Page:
What You Should Know About Townhouse Maintenance Fees

Share on FacebookShare on Google+Tweet about this on TwitterShare on LinkedIn

In a prior post, we looked at what people should think about if they’re considering downsizing to a townhouse – Namely, how to get rid of stuff you no longer need, and planning in advance for outfitting the new place with furniture and accessories. That all falls under the ‘how’ of downsizing.

But for some people, the ‘why’ of downsizing includes a desire to get away from all the maintenance associated with a detached home. For this reason, many people consider townhouse condos in the Toronto real estate market and elsewhere.

What are Townhouse Condos?

The term townhouse condo may seem confusing at first. Is it a townhouse or a condo? In truth, it’s a bit of both. A townhouse condo is simply a townhouse in which the interior is the property of individual owners, but the lot and communal areas are the joint property of all owners. So even though you’re living in what looks and feels like a townhouse, the rules governing the property and structure are more akin to a condo.

Why This Matters for Townhouse Maintenance Fees

When you own your own home (along with the property on the outside), you’re responsible for maintaining and, if need be, repairing it when things get old or broken. At some stages in your life, this may not be an issue. You might have both the time, energy and inclination to take on this work. But if you’re older or just have less time to devote to maintaining and repairing your home, it might be time to think about downsizing to real estate that is more manageable.

If the home you’re looking at qualifies as a townhouse condo, there will be an association that governs the development. Just like a regular condo, you’ll have to pay a monthly maintenance fee to cover ongoing expenses incurred by the condo corporation (you may also have to pay a “special assessment” fee if a major repair is required). And as with all condos, you should do your due diligence before you buy: ask about what the monthly fees are, what the trend has been over the years, and about the size of the reserve fund. You may find out, for example, that the fees for a place you’re looking at are much higher than you would incur if you simply did repairs yourself. In this case, you should look elsewhere.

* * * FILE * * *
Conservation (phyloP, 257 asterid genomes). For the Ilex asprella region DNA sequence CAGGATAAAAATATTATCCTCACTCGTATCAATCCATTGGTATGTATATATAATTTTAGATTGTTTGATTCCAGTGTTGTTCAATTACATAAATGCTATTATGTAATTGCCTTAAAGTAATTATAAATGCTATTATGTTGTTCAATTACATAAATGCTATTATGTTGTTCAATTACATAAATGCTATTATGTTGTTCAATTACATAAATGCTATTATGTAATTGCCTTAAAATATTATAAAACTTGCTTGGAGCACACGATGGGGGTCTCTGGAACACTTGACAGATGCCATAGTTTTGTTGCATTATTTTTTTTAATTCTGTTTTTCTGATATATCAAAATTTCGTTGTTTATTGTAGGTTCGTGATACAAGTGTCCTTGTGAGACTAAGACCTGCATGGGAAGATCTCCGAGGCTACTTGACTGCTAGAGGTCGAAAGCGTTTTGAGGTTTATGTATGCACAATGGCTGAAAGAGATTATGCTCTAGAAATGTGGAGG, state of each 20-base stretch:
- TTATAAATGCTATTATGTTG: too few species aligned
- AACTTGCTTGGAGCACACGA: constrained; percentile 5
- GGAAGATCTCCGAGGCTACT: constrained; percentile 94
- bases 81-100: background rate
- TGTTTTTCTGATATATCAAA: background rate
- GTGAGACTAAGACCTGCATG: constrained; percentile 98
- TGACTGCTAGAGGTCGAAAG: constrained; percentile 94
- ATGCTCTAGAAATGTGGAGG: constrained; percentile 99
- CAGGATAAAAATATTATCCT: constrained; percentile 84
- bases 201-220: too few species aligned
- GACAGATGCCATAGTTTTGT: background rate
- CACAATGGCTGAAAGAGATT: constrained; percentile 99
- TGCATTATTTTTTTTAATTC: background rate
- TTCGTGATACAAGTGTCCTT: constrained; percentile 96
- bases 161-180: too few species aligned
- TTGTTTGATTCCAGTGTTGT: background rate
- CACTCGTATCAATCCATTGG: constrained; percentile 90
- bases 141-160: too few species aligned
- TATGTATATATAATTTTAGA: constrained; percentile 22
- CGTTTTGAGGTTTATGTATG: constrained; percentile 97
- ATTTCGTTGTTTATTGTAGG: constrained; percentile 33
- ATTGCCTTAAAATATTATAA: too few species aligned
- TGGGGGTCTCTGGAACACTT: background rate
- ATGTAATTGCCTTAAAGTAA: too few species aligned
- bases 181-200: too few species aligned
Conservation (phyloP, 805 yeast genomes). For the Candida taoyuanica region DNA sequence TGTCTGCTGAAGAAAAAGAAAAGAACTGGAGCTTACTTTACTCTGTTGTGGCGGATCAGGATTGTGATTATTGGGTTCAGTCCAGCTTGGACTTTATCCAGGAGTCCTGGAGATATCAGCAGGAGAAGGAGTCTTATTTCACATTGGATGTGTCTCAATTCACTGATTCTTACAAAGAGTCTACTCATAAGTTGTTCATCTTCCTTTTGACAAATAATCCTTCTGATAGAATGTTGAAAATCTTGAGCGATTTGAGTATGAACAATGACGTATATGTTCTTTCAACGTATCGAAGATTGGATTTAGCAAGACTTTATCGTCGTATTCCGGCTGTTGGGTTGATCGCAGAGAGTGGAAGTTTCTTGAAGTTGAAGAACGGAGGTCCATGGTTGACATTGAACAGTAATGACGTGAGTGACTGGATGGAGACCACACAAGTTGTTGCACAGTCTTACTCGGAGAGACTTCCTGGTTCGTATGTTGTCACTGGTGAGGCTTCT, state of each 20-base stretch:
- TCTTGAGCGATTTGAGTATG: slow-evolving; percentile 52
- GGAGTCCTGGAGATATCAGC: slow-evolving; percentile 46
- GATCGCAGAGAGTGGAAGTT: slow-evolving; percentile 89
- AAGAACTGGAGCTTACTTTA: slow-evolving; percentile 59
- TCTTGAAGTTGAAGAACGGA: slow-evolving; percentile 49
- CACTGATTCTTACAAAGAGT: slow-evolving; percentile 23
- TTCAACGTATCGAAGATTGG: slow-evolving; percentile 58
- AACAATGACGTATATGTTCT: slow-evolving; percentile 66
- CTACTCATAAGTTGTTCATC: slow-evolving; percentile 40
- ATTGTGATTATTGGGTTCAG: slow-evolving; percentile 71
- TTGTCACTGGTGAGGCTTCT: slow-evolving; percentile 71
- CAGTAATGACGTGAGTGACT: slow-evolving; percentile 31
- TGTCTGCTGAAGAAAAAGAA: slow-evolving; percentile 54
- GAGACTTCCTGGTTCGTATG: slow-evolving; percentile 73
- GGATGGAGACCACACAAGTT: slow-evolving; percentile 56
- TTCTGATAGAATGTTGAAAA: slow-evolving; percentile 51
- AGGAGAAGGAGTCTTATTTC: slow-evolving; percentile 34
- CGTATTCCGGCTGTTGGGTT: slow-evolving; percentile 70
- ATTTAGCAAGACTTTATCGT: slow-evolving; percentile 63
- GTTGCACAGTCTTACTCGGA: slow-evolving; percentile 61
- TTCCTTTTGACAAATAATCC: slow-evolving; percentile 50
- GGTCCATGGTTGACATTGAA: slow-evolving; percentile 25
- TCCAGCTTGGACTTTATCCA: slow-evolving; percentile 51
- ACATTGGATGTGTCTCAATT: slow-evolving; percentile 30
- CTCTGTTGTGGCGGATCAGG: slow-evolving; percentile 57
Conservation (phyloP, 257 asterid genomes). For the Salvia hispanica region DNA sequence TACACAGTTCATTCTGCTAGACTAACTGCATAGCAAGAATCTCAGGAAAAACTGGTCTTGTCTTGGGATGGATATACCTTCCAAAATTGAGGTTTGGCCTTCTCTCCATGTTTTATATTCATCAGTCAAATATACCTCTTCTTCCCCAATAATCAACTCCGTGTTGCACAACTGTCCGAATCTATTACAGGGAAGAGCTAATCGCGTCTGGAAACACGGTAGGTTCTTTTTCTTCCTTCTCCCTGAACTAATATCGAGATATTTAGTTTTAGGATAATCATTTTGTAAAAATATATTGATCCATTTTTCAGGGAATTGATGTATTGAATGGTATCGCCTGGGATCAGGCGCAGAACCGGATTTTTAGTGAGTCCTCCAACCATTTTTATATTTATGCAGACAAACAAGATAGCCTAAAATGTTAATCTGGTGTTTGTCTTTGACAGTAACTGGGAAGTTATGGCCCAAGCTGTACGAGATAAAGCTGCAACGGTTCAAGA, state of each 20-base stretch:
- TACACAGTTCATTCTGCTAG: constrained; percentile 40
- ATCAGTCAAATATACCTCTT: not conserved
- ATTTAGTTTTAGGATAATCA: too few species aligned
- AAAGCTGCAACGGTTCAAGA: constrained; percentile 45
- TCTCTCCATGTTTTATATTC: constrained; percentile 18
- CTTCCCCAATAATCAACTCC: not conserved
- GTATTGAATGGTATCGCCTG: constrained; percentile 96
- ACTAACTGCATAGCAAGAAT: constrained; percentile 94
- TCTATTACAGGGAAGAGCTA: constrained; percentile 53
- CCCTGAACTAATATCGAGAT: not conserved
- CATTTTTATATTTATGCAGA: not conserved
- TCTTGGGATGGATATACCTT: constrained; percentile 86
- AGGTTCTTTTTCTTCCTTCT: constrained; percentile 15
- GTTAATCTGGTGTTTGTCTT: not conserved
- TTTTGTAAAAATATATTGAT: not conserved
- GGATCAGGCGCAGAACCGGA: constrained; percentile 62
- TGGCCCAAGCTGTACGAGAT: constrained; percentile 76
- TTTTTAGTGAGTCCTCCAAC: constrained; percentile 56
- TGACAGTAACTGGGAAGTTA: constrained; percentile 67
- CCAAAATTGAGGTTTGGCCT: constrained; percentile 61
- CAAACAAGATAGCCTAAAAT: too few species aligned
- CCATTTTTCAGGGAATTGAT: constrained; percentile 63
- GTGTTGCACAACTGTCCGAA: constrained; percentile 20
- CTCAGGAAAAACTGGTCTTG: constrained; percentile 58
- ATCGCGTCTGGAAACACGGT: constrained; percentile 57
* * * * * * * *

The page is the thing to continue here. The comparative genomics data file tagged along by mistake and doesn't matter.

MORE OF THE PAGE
Assuming you do downsize and buy a condo townhouse, there are a number of maintenance and repair items you won’t be responsible for, beyond paying your monthly fees. These include landscaping in warmer weather and snow shovelling during the winter. You may still be responsible for your own backyard (although the lawn may be taken care of depending on the particular development). Having said that, a condo townhouse backyard is typically much smaller than a single-family home’s backyard.

You Will Still Have Some Responsibilities

Even though communal aspects of the townhouse development will be taken care of through the condo board, that doesn’t mean you’re completely off the hook for maintenance and repairs. As with a standard condo, the individual unit holders are usually responsible for upkeep with respect to the inside of their particular unit. So, if you buy a new fridge and it breaks down, you will have to get someone in to fix it.

Another important responsibility you will have as a townhouse condo owner is participating in the affairs of the condo association. This can involve attending meetings, voting on proposals and reviewing documents related to the overall property. Needless to say, whether you own a detached home or a townhouse condo, there will always be at least some work involved.

Are you considering buying a townhouse? Share your story with us in a comment!

About Zoocasa

Zoocasa is the real estate website that gives you best tools and information while providing a premium level of in-house customer service from our full service agents.

Leave a Reply

Your email address will not be published. Required fields are marked *